Parallelism and flatness are two terms in measurement that contribute to the accuracy of your precision instrument. Especially when working with a micrometer, the flatness and the parallelism takes an important role to generate a reliable measurement.
But what are actually parallelism and flatness? These two words seem to be similar to hear. But they are actually different.
The easiest way to understand parallelism is by having two lines that never meet no each other matter how far they extend. They will never meet at a point. While the flatness is one of the lines. As long as it extends without bending; totally straight, it’s flatness.
Now then, imagine if the line is a plane. If the two surfaces of a plane never meet no matter how broad it is, it’s parallelism. While the flatness is one of the surfaces of the plane. As long as it expands without neither concave nor convex part, it’s flatness.
For professional use, the reliability of a precision instrument cannot be separated from parallelism and flatness. Therefore, during the calibration, we have to check out both the measuring faces to see whether there is an issue with parallelism and flatness or not.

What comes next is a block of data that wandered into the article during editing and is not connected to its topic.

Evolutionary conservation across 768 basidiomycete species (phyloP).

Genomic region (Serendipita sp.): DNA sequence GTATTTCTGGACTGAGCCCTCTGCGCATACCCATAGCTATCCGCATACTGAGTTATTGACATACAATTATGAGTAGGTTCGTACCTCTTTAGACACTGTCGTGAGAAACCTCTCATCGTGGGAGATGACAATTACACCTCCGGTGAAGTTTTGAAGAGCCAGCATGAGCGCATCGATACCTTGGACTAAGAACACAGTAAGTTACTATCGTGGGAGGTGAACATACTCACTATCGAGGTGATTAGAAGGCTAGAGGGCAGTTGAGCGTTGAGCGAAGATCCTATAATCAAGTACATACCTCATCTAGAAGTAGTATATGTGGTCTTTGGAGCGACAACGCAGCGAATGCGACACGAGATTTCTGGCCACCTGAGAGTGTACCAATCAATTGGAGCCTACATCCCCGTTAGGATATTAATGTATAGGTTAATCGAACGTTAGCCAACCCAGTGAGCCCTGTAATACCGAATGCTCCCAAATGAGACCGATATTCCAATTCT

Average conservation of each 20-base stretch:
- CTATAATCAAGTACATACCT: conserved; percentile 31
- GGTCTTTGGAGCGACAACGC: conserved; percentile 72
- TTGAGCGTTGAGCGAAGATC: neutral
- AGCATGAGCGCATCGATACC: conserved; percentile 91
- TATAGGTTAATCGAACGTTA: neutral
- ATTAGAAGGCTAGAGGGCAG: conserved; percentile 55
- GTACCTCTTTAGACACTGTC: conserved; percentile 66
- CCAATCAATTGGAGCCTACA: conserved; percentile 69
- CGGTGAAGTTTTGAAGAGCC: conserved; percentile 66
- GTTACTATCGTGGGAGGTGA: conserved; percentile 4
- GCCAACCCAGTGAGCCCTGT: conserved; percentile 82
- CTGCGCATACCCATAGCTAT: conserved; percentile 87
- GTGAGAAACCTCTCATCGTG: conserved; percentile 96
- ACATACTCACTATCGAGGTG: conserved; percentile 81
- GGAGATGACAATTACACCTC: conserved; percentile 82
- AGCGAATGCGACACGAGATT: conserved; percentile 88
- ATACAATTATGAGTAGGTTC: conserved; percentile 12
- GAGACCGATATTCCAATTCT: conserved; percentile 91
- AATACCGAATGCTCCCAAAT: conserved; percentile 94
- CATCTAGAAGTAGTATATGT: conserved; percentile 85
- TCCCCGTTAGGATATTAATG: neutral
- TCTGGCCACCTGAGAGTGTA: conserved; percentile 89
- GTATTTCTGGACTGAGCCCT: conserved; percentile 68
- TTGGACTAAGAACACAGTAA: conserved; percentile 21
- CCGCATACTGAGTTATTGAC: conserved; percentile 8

There are several ways to check parallelism and flatness. But, one of the possible ways to measure parallelism and flatness of the micrometer is by means of an optical flat. The optical flat is the tool that its surfaces are very flat. And if we compare the two surfaces, they are very parallel. During the use, there will be some lines of color that appear. You have to be a little bit educated to do that.
You can also use the block gauge but this measurement is qualitative. It means no value generated, only the sense of whether it’s flat or not.